His convictions remain in effect, according to a spokesman for the Maine Attorney General’s Office, which opposed Weidul’s appeal in April. But a new judge to hear Weidul’s petition has not yet been appointed.

Weidul’s current attorney, Donald Hornblower, was still reading the Supreme Court ruling Tuesday afternoon but said what he had read so far proved how important live testimony is.

“It seems like they’re really indicating that they can’t go any further without credible, reliable testimony that a judge hears in person,” Hornblower said. “I’m really glad the Supreme Court did something here.”

In their ruling, the judges wrote that it had already been found to be unconstitutional to replace judges during criminal trials in which “the new judge had no opportunity to assess the credibility of witnesses or listen to the testimony in detail.”

“Even if we were to look to the civil or common law rules, we would find that they too contain a rule that a successor judge who has not presided over all the witness testimony in a district court trial must either grant a new trial or at least allow the parties to re-examine witnesses whose testimony is material and disputed,” they wrote.

Assistant Attorney General Donald Macomber argued in April that while the change of judges may not have been ideal, Weidul’s case was unusual. During the trial and afterward, Macomber said, Weidul fired his lawyers “in the blink of an eye.”

“This is the oldest post-conviction hearing I’ve ever worked,” Macomber told the judges. “Because of the pandemic and his client’s mental state, it took us forever to get through this. We couldn’t get through the first two hearings because of his client’s mental state, and we couldn’t get through the third day because of his mental state. And then the pandemic happened.”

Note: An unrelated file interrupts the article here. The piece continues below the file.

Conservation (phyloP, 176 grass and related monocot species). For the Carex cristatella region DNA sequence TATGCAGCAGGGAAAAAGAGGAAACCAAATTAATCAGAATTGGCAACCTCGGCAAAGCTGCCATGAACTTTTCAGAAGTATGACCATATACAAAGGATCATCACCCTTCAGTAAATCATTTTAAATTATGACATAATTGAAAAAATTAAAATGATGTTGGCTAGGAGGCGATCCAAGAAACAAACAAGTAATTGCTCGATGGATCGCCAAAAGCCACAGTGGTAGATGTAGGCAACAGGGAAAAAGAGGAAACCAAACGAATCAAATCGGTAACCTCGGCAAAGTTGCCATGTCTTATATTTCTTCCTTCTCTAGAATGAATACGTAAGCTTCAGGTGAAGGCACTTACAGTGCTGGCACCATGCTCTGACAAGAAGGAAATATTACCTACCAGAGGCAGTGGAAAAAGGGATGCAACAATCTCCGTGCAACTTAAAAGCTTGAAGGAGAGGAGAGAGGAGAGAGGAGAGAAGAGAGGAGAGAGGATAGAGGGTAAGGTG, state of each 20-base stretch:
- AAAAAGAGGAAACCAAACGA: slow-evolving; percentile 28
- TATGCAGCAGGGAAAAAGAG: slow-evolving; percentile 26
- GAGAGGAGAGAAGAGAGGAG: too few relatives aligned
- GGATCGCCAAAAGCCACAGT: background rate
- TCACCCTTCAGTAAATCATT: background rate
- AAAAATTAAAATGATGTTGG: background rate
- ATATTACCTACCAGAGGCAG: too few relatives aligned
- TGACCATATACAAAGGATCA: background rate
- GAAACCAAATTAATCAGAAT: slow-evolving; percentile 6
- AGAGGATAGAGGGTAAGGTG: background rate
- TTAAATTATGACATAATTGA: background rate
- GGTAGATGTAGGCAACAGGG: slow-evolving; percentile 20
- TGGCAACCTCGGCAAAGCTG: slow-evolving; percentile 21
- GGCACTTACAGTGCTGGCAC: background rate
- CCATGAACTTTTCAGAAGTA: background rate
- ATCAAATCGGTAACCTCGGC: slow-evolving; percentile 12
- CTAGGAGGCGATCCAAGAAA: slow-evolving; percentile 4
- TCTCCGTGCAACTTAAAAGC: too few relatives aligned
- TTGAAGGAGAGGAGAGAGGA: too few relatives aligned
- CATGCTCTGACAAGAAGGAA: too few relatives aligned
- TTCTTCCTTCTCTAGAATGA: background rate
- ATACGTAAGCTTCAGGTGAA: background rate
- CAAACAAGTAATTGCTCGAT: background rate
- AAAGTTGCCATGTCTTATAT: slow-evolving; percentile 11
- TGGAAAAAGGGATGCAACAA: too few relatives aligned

“But you are saying that because of the time it took, this case should receive special treatment?” Judge Andrew Mead asked.

“I think so,” Macomber said. “In the unique circumstances of this case, I don’t think there’s a problem.”


Between his arrest and sentencing, Weidul was assigned five defense attorneys.

His first two lawyers withdrew. A second pair of lawyers — Amy Fairfield and Luke Rioux — tried to withdraw but were denied. The judge said he was too close to trial and said Weidul had already “gone through a lot of lawyers, burning bridges.”

They were allowed to hire a third lawyer, Tom Connolly, around the same time. Connolly fought to obtain Downs’ medical records from Mercy Hospital, Hornblower said, which the hospital provided two days before the jury trial began.

The evidence could have been crucial to Weidul’s defense, the judges said in their ruling, because Mercy admitted that Downs’ treatment “did not meet the standard of care” and that hospital staff failed to recognize the extent of his injuries and admit him to the intensive care unit.

During the April hearing, Judge Rick Lawrence noted that this detail “potentially could have changed the circumstances of this case.”

However, the justices wrote in their ruling that Weidul’s lawyers had decided not to use that assessment at trial. Instead, they argued that Downs died of undiagnosed pneumonia, which the jury was not convinced by.